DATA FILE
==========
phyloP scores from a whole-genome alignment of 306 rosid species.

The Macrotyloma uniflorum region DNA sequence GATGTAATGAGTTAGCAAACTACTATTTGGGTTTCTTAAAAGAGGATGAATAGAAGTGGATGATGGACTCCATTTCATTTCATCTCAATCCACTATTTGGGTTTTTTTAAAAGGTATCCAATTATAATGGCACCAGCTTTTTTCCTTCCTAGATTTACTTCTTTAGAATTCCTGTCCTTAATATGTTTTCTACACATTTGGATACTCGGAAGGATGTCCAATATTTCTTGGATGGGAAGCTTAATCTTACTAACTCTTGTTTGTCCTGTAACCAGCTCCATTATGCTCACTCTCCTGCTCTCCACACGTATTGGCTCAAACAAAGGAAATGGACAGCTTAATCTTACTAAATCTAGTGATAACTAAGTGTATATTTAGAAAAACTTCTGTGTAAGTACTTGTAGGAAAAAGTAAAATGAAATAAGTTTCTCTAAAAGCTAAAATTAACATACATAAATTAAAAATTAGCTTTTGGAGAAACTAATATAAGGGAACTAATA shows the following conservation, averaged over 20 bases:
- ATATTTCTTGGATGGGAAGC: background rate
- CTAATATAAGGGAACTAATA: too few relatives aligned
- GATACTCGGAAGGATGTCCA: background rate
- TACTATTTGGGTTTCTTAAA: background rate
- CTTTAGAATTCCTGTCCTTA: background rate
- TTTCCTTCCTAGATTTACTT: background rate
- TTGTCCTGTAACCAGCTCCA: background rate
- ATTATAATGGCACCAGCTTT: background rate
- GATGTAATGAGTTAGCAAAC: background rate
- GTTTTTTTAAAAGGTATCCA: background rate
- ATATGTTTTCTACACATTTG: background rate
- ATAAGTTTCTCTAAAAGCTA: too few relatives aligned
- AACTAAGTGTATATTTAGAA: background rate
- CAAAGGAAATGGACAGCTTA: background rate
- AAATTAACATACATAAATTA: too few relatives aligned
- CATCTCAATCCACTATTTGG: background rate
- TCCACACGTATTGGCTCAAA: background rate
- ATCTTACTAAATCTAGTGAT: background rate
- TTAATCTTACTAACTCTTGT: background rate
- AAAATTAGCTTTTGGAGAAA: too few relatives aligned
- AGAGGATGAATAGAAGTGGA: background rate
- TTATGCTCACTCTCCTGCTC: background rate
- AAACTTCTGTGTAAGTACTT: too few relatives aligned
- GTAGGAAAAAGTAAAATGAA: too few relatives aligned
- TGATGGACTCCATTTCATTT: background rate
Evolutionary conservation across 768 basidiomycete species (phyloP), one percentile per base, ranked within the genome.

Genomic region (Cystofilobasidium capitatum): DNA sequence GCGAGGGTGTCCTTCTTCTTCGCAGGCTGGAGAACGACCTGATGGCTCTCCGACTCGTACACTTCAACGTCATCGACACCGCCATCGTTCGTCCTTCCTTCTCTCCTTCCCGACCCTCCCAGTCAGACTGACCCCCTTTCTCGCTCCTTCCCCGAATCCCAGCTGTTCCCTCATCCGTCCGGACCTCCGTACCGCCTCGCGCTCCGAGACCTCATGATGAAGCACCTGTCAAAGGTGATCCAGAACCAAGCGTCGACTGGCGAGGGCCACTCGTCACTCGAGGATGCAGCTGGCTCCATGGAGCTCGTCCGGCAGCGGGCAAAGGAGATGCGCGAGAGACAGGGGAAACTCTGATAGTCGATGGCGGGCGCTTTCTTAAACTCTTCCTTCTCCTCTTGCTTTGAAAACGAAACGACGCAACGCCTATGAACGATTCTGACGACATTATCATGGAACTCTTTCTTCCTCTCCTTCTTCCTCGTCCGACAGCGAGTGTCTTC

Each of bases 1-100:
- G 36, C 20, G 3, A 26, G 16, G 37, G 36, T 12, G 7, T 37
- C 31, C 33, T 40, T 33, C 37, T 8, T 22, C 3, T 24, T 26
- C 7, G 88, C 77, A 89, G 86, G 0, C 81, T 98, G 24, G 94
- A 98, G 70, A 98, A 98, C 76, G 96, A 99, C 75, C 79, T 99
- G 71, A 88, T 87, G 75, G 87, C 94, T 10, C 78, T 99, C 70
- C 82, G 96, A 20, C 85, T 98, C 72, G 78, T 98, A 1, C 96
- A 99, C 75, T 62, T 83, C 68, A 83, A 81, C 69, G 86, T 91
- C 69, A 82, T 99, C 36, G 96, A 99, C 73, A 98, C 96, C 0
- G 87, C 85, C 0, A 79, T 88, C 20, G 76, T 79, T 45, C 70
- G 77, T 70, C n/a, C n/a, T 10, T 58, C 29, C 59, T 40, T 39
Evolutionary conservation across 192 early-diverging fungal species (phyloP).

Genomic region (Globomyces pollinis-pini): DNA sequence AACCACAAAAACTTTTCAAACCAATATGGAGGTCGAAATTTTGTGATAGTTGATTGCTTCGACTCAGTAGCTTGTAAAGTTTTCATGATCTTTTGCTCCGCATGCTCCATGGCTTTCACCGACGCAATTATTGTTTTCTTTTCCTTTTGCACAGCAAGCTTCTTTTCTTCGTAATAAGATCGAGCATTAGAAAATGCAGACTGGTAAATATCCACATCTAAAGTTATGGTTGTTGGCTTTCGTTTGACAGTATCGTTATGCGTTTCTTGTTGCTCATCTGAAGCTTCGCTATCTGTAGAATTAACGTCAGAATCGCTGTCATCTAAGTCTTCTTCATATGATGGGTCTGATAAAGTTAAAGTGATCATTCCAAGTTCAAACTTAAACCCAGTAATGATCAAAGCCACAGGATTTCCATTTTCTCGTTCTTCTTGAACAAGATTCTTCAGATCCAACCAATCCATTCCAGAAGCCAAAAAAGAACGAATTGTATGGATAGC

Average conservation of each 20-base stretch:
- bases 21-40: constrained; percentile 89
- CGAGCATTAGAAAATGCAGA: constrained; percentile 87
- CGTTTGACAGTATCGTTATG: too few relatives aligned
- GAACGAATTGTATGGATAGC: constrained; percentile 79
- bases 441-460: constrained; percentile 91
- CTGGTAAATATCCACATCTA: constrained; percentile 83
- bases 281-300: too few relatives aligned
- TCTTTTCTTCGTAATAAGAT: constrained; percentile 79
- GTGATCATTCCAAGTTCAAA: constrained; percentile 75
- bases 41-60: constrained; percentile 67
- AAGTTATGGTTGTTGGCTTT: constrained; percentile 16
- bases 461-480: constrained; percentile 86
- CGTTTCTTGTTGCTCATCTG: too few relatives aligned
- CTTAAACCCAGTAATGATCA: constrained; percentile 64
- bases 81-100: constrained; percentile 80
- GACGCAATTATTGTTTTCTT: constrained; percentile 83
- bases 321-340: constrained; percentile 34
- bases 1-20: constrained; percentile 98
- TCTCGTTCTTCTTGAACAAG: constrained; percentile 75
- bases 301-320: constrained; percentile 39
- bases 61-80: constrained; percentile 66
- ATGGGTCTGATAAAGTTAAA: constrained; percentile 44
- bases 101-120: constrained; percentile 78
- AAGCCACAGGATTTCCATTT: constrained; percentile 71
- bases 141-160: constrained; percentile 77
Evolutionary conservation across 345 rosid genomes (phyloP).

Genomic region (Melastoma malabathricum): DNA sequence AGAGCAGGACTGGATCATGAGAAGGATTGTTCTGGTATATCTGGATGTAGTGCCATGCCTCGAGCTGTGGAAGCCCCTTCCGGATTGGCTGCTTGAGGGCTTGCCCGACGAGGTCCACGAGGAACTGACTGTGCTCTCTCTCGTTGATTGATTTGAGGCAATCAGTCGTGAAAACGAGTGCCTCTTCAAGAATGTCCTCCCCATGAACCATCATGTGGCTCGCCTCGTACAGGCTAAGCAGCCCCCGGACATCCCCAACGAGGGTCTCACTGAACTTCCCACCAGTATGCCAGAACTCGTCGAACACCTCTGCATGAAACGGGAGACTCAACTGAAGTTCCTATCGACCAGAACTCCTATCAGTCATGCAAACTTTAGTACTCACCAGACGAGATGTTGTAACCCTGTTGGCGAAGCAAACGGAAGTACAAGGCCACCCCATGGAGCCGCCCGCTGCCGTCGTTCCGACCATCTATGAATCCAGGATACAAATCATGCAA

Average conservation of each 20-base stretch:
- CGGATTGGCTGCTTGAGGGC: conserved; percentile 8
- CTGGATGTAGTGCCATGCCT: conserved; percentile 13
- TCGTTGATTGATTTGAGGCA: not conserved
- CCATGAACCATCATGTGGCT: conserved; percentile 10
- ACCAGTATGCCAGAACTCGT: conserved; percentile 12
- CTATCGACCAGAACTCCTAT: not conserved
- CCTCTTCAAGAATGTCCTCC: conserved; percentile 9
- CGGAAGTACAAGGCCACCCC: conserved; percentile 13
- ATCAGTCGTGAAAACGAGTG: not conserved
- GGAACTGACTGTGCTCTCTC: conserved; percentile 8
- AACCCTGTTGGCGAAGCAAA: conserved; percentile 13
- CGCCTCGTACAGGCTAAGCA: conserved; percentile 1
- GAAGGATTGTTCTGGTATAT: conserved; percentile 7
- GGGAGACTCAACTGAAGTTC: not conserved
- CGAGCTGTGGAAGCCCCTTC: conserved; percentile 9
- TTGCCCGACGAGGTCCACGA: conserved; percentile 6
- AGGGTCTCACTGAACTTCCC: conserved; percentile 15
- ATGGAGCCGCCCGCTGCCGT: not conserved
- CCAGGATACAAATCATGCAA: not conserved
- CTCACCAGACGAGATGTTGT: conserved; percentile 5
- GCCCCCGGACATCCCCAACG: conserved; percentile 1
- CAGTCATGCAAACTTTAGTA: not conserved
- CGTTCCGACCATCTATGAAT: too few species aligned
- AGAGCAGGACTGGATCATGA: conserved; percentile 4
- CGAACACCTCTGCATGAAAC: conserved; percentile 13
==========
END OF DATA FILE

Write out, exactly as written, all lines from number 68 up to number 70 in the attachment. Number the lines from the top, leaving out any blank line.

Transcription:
- bases 141-160: constrained; percentile 77
Evolutionary conservation across 345 rosid genomes (phyloP).

Genomic region (Melastoma malabathricum): DNA sequence AGAGCAGGACTGGATCATGAGAAGGATTGTTCTGGTATATCTGGATGTAGTGCCATGCCTCGAGCTGTGGAAGCCCCTTCCGGATTGGCTGCTTGAGGGCTTGCCCGACGAGGTCCACGAGGAACTGACTGTGCTCTCTCTCGTTGATTGATTTGAGGCAATCAGTCGTGAAAACGAGTGCCTCTTCAAGAATGTCCTCCCCATGAACCATCATGTGGCTCGCCTCGTACAGGCTAAGCAGCCCCCGGACATCCCCAACGAGGGTCTCACTGAACTTCCCACCAGTATGCCAGAACTCGTCGAACACCTCTGCATGAAACGGGAGACTCAACTGAAGTTCCTATCGACCAGAACTCCTATCAGTCATGCAAACTTTAGTACTCACCAGACGAGATGTTGTAACCCTGTTGGCGAAGCAAACGGAAGTACAAGGCCACCCCATGGAGCCGCCCGCTGCCGTCGTTCCGACCATCTATGAATCCAGGATACAAATCATGCAA